Source: Author's Spreadsheets (Raw Data: ISM, Philly & NY Federal Reserve)
With that in mind, the company is expected to generate $3.9 billion in EBITDA in 2022. Also, and this is a big deal, the company could technically reduce net debt to minus $142 million. I doubt that will happen as I expect accelerating buybacks and more dividends, but for the sake of valuation, I am using negative net debt instead of a lower number of shares outstanding.
Based on these numbers and a $37.6 billion market cap, the company is trading at 9.6x 2022 EBITDA. This is towards the upper bound of the historical valuation range. Some might make the case that a higher valuation is justified as the company is focusing on next-gen engines like electric engines and hydrogen. However, the company remains extremely cyclical and as I do not see accelerating free cash flow, I think 9.6x EBITDA is not a valuation you want to use to initiate a large position.
Here is what I would do.
Calling a stock unattractively valued is always a risk as it may send the wrong message. If you are a long-term investor, I wouldn't sell a Cummins share - maybe ever. The company has a fantastic track record and is one of my favorite companies in the business. If I hadn't bought Deere (DE) and Caterpillar (CAT), I would have added Cummins a few months ago. However, I am not adding the stock now as I believe that other stocks may have a better risk/reward. I think new investors should initiate a position once Cummins drops 8-10%. That's also where I would add to my position if I were a long-term investor.
The just-released results show how well-positioned this company is to benefit from economic upswing, and I do not doubt that this will change anytime soon.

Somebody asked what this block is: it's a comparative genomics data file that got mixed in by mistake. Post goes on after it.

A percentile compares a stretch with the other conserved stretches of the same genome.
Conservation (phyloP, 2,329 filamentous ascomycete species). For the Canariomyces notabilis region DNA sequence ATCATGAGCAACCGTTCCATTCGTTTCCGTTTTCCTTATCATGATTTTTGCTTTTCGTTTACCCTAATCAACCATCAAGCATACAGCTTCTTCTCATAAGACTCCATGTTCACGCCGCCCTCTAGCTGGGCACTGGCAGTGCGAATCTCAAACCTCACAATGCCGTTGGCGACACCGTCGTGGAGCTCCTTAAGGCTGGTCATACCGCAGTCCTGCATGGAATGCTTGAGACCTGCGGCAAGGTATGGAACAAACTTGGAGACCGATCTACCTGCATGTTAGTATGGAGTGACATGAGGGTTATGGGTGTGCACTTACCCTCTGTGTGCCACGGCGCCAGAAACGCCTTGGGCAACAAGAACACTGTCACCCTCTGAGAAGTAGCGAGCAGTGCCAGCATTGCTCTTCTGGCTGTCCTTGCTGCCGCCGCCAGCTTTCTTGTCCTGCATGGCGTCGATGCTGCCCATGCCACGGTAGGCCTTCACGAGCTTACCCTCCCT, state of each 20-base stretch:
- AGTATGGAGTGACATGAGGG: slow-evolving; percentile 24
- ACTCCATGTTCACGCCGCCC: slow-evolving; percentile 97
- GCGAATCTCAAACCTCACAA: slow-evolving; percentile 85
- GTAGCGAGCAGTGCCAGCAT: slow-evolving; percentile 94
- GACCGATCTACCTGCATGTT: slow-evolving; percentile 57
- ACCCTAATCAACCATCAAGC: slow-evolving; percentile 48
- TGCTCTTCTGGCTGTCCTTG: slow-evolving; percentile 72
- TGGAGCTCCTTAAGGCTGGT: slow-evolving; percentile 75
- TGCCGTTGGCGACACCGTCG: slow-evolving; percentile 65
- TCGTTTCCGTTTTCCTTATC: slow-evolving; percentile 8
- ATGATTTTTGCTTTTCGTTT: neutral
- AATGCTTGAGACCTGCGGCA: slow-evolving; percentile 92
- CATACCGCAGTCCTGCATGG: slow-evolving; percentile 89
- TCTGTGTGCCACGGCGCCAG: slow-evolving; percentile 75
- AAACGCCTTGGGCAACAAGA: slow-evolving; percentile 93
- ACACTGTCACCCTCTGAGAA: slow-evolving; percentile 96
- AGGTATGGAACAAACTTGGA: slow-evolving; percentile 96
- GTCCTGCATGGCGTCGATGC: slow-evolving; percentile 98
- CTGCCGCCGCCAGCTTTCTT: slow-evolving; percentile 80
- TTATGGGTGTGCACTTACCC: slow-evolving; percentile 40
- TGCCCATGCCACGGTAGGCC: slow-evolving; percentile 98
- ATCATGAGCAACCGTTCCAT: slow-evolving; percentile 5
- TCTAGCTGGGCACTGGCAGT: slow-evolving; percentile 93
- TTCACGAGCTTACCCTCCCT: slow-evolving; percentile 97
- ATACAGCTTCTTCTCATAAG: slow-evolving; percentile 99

(Dis)agree? Let me know in the comments!
This article was written by
Leo Nelissen is an analyst focusing on major economic developments related to supply chains, infrastructure, and commodities. He is a contributing author for iREIT on Alpha team, Leo aims to provide insightful analysis and actionable investment ideas, with a particular emphasis on dividend growth opportunities.
Analyst’s Disclosure: I am/we are long DE, CAT. I wrote this article myself, and it expresses my own opinions. I am not receiving compensation for it (other than from Seeking Alpha). I have no business relationship with any company whose stock is mentioned in this article. Seeking Alpha's Disclosure: Past performance is no guarantee of future results. No recommendation or advice is being given as to whether any investment is suitable for a particular investor. Any views or opinions expressed above may not reflect those of Seeking Alpha as a whole. Seeking Alpha is not a licensed securities dealer, broker or US investment adviser or investment bank. Our analysts are third party authors that include both professional investors and individual investors who may not be licensed or certified by any institute or regulatory body.
This article serves the sole purpose of adding value to the research process. Always take care of your own risk management and asset allocation.
Analyst’s Disclosure: I am/we are long DE, CAT. I wrote this article myself, and it expresses my own opinions. I am not receiving compensation for it (other than from Seeking Alpha). I have no business relationship with any company whose stock is mentioned in this article.
Seeking Alpha's Disclosure: Past performance is no guarantee of future results. No recommendation or advice is being given as to whether any investment is suitable for a particular investor. Any views or opinions expressed above may not reflect those of Seeking Alpha as a whole. Seeking Alpha is not a licensed securities dealer, broker or US investment adviser or investment bank. Our analysts are third party authors that include both professional investors and individual investors who may not be licensed or certified by any institute or regulatory body.